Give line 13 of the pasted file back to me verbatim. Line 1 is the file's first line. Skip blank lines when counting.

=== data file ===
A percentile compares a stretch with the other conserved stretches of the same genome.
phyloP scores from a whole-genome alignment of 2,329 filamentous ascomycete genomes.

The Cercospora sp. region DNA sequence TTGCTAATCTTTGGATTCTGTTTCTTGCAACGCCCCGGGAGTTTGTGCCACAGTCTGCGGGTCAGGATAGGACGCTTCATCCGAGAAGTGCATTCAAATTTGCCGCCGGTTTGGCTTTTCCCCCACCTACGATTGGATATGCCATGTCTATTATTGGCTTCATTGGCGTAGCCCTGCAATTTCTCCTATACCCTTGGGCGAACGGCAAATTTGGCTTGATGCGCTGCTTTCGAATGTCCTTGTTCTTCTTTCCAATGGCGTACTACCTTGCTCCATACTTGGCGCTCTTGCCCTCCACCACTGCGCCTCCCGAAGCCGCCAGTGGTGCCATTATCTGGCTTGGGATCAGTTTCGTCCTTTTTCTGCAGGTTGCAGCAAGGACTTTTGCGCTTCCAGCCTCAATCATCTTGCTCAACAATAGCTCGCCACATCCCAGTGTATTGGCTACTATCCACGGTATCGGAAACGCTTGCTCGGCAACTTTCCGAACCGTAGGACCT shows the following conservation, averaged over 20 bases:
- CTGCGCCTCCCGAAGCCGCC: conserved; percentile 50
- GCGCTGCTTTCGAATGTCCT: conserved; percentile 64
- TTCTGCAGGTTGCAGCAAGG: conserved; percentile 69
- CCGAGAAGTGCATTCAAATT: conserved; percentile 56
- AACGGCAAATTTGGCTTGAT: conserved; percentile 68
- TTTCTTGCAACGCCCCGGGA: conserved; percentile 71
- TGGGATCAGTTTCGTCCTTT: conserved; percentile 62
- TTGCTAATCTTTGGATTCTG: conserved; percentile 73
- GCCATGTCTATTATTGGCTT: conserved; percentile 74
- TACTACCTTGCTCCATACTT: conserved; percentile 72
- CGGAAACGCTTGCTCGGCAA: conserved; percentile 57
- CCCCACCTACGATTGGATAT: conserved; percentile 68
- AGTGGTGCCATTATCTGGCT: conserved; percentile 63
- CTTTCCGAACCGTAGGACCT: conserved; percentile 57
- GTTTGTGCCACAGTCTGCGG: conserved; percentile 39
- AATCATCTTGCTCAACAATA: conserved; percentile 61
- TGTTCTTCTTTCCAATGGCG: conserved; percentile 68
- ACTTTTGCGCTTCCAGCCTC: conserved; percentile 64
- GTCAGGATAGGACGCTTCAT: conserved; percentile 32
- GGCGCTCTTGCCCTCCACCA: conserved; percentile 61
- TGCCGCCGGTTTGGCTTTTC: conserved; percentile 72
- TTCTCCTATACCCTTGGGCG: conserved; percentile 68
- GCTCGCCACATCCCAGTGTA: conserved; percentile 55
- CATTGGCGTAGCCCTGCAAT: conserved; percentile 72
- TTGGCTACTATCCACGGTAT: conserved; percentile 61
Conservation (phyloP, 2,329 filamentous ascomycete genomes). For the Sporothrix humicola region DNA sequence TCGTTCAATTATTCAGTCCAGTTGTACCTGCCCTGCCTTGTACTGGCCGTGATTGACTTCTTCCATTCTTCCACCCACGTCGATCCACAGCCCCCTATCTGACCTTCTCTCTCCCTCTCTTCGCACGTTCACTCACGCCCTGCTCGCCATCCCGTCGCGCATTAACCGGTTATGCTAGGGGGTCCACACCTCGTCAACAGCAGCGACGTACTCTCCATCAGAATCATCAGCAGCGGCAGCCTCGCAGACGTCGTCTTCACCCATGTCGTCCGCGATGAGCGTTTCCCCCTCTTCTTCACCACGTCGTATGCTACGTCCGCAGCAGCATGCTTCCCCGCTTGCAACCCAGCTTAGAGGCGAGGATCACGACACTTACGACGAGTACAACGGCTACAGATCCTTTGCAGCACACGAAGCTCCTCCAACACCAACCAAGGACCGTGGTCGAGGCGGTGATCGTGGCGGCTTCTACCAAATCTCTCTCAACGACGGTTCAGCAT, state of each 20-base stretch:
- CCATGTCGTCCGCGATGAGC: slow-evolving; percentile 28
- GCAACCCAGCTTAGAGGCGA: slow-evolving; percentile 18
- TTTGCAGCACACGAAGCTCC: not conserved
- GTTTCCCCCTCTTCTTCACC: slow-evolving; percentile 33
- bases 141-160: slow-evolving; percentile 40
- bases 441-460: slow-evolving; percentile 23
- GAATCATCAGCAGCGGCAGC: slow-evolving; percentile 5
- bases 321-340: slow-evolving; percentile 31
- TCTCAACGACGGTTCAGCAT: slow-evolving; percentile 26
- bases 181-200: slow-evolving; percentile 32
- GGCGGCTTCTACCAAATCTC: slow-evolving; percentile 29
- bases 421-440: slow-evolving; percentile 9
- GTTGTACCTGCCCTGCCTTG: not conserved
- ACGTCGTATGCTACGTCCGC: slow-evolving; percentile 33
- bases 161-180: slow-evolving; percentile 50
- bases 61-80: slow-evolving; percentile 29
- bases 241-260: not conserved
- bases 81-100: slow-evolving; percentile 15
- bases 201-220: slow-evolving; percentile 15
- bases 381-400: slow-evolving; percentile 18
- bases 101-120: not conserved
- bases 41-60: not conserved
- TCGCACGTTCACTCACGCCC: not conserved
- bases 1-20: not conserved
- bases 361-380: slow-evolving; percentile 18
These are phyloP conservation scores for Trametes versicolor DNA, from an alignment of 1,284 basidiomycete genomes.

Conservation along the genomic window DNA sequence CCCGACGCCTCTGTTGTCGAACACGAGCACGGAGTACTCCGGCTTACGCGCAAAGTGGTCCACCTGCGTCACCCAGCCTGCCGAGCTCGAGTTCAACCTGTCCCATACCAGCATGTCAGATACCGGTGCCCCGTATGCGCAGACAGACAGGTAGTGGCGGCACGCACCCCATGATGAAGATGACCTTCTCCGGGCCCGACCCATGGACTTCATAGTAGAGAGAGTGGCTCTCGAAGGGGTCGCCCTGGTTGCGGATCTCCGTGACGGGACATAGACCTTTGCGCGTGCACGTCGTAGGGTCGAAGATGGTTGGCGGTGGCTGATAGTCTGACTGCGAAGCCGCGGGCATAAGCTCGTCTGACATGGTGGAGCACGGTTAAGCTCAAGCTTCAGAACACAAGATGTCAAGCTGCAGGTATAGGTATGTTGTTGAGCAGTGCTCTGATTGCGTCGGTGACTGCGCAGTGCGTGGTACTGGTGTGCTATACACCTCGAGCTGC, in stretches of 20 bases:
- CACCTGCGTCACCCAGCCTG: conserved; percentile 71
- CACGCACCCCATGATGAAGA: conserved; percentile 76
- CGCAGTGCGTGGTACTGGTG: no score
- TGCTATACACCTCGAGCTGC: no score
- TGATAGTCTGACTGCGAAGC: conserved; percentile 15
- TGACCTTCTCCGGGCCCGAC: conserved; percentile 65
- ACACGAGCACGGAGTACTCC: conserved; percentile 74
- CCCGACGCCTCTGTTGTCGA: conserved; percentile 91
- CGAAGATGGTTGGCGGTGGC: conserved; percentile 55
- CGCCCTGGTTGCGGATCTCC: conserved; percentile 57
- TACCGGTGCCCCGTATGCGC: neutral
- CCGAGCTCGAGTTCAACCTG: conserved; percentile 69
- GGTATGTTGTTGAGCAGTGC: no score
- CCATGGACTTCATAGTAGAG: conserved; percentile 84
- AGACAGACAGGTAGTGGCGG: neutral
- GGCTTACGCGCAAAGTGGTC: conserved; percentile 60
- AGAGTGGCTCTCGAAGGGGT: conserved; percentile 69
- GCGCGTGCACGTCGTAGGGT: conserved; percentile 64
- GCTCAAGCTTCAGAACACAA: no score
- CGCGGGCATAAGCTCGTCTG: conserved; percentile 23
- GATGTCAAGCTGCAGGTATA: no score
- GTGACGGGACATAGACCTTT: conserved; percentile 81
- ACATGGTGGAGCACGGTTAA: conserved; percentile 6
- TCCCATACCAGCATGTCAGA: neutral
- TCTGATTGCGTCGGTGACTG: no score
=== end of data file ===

- TACTACCTTGCTCCATACTT: conserved; percentile 72